4. Pull Out the Outlet

Most electrical outlets have two screws holding the outlet to the wall or electrical box. Remove these two screws and gently pull the outlet away from the wall. At this point, I like to test my outlets with my lamp another time to ensure they aren’t live. You can never check too many times.

5. Understand Wire Colors

Not all the wires connected to your electrical outlet carry current. However, it’s always a safe idea to assume that they do. A little basic knowledge about wire colors goes a long ways.

  • Black wires are live and carry the electrical current. They are usually hooked to your electrical outlet by a gold or brass colored screw.
  • White wires are neutral. They are usually hooked to your electrical outlet by a silver colored screw.
  • Green wires (or bare wires) are usually hooked to your electrical outlet by a green screw.

6. Note the Wire Configuration

Perhaps the trickiest part of replacing an electrical outlet is remembering where the wires go. That’s why I always take a picture or two with my smartphone camera just in case. It seems like it should be easy to remember – especially on a five-wire configuration (two black, two white, one bare) – but it’s not. I know other people that will make a quick sketch or label the wires with masking tape instead of taking a picture.

7. Pull Out the Wires

Detach the wires by gently pulling them out of the electrical outlet. Most new outlets have screws that hold the wires in. You simply unscrew these and slide the wires out.

8. Install Wires in New Outlet

There are two different methods that can be used to reattach the wires to your new electrical outlet.

The first method is to push them into the spring-loaded grips on the back of the outlet. You don’t want any bare wire showing when the wires are installed. If there is bare wire after the wire is inserted, remove it and trim the wire slightly before trying again.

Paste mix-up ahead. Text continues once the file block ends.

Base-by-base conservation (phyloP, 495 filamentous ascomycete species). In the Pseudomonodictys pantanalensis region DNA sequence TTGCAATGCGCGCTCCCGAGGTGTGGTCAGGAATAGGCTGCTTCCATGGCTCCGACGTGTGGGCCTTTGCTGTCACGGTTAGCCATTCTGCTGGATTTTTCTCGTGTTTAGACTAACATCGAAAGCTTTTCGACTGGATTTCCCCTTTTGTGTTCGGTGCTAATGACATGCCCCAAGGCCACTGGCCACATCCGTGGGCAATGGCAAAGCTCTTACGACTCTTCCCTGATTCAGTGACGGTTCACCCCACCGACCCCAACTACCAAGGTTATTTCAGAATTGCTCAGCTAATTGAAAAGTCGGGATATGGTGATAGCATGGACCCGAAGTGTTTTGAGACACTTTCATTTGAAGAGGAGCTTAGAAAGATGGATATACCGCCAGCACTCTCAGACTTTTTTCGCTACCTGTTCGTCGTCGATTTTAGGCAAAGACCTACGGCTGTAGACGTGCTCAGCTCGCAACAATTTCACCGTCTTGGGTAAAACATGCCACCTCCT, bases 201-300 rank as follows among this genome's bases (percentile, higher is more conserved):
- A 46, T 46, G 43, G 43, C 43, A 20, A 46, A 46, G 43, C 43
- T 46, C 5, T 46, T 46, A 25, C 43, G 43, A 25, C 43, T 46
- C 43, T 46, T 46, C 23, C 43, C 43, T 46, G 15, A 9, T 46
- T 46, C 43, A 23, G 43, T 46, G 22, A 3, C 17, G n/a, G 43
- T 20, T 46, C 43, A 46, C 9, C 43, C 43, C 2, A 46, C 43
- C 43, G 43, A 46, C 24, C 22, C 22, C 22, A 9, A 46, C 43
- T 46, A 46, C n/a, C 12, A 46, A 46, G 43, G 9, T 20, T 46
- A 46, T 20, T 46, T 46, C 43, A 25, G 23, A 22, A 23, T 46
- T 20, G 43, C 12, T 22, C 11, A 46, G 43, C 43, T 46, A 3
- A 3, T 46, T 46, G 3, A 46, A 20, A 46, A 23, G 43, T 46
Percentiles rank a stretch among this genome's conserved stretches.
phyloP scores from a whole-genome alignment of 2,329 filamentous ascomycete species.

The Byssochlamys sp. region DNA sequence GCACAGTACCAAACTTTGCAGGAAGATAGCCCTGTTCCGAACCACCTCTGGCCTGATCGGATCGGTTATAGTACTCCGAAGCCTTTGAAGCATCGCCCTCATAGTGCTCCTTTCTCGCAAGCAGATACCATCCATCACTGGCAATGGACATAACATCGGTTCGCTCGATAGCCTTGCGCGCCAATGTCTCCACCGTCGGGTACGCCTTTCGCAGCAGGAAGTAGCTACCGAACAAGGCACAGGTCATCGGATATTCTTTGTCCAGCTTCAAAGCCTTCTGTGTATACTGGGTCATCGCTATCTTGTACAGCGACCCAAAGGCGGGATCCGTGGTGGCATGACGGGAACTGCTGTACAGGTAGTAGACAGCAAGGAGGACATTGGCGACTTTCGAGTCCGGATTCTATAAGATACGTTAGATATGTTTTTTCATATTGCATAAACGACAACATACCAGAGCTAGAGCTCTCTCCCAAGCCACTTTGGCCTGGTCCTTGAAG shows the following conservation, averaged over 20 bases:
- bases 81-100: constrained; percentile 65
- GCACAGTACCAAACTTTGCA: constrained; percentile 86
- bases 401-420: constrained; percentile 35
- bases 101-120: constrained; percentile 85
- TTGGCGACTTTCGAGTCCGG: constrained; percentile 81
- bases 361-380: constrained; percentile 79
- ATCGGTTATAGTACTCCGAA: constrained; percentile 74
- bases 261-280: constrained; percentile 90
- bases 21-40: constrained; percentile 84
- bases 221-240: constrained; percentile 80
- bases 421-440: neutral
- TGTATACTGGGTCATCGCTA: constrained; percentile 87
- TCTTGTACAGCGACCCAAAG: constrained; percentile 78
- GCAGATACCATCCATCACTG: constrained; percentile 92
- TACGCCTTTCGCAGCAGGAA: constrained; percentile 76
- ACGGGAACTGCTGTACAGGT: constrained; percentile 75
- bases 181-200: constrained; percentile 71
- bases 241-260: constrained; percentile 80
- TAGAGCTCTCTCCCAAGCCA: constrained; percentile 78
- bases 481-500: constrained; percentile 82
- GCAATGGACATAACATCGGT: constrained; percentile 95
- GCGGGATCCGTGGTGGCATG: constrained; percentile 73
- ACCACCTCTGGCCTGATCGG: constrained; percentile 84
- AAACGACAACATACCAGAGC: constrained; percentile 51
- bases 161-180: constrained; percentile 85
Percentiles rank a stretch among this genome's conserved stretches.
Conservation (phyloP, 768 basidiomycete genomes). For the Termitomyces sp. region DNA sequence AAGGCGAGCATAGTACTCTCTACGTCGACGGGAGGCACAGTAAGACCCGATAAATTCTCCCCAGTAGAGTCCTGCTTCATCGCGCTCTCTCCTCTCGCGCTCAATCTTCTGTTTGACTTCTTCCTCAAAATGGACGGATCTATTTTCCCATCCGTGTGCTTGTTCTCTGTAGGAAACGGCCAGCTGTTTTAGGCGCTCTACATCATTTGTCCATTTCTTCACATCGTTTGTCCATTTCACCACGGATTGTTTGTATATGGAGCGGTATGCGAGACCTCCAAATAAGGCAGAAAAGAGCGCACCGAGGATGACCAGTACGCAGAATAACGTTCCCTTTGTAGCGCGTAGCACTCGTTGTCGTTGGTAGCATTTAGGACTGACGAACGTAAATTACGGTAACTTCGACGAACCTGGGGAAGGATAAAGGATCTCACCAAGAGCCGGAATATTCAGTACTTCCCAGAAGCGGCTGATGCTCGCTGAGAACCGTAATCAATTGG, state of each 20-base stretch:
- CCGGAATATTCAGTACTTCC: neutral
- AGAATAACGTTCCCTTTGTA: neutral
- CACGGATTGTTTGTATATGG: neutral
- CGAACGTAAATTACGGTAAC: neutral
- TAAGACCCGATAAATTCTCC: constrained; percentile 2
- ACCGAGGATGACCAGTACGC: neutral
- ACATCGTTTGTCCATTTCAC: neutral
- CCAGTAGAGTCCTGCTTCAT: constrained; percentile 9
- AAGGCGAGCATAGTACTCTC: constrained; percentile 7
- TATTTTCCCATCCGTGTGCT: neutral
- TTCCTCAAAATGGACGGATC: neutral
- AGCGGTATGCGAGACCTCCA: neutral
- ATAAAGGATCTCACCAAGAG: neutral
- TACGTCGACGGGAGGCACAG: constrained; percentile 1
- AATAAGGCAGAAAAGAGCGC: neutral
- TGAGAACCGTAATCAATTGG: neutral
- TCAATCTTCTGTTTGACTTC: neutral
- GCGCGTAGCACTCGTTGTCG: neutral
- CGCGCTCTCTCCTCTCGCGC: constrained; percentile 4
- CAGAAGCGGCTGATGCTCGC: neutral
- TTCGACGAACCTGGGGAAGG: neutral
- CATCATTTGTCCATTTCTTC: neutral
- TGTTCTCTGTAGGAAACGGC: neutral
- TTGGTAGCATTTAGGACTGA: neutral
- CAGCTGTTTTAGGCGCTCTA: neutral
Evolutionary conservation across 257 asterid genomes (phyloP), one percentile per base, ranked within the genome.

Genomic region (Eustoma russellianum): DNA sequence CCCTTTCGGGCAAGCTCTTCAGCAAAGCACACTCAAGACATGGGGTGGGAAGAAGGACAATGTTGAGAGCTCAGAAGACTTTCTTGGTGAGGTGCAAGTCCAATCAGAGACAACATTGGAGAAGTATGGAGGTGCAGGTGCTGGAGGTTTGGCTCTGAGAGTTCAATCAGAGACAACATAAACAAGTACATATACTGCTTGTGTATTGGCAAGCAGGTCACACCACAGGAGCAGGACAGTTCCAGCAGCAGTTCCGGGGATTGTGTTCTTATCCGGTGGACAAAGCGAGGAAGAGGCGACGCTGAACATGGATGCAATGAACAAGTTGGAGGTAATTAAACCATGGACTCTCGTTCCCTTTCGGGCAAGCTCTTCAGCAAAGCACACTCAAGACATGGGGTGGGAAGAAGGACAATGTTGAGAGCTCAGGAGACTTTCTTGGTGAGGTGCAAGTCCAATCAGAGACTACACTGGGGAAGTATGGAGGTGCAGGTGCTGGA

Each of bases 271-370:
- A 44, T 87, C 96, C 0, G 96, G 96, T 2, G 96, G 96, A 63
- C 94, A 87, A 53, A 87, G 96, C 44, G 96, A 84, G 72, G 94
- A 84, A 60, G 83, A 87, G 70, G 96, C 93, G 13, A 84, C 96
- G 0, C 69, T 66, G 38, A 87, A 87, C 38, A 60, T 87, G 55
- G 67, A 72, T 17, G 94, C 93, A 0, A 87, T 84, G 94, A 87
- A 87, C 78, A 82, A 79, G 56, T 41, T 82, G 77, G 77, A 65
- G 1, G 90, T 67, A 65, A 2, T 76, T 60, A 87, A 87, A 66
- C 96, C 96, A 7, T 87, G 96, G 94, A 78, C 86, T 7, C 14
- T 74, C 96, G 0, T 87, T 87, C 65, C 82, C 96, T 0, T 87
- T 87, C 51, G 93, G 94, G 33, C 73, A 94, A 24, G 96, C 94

The second, and preferred method, is to screw the wires into the side of your outlet. This is preferred because the screws grip the wires tighter than the spring-loaded grips on the back of your outlet. Trim the bare wire down to 3/8 inches so only the minimum amount of bare wire is touching each screw.

It doesn’t matter the order in which you reattach the wires to your new outlet. But it does matter where you attach them. This is where the picture you took comes into play. Make sure each wire is reattached to the correct screw or grip.

9. Re-Install New Outlet

Once you have your new electrical outlet rewired, it is time to screw it back to the wall.

I like to vacuum out the inside of the electrical box to get rid of any dust and dirt before doing this. You might also want to inspect the wires for minor frays or nicks. You can tape up any frays or nicks with electrical tape. If the wire is badly damaged, it is wise to trim it back and replace it with a new wire altogether. If any of the wiring looks a little too sketchy you may want to get an electrical inspection done!

Simply push the outlet gently back into the electrical box and tighten the two screws that hold it to the wall. Re-install the face plate by screwing it back onto your new electrical outlet.

10. Turn Power On and Test

Now that your new electrical outlet is installed, it’s time to make sure that everything is in working order. Head back over to your circuit breaker panel and flip the circuit for your new electrical outlet into the “on” position. Then plug in your lamp/radio or use your voltage tester to make sure the outlet is in working order.

Final Thoughts on Replacing an Electrical Outlet

Replacing an electrical outlet is an easy DIY project that most people can do in as little as fifteen minutes. Your best bet is to take your old outlet to the hardware store and have it replaced with the same model. The hardest part of this project is finding the right outlet – after that everything is simple.

If you do feel uncomfortable replacing your electrical outlet, it is easy to find an electrical contractor to come in and do the job for you. This is also a good idea if the outlet is blown out or damaged beyond simple “slippage.” Working with electricity is always dangerous – even when you know for a fact that the circuit is off – so it is always wise to do so with utmost caution.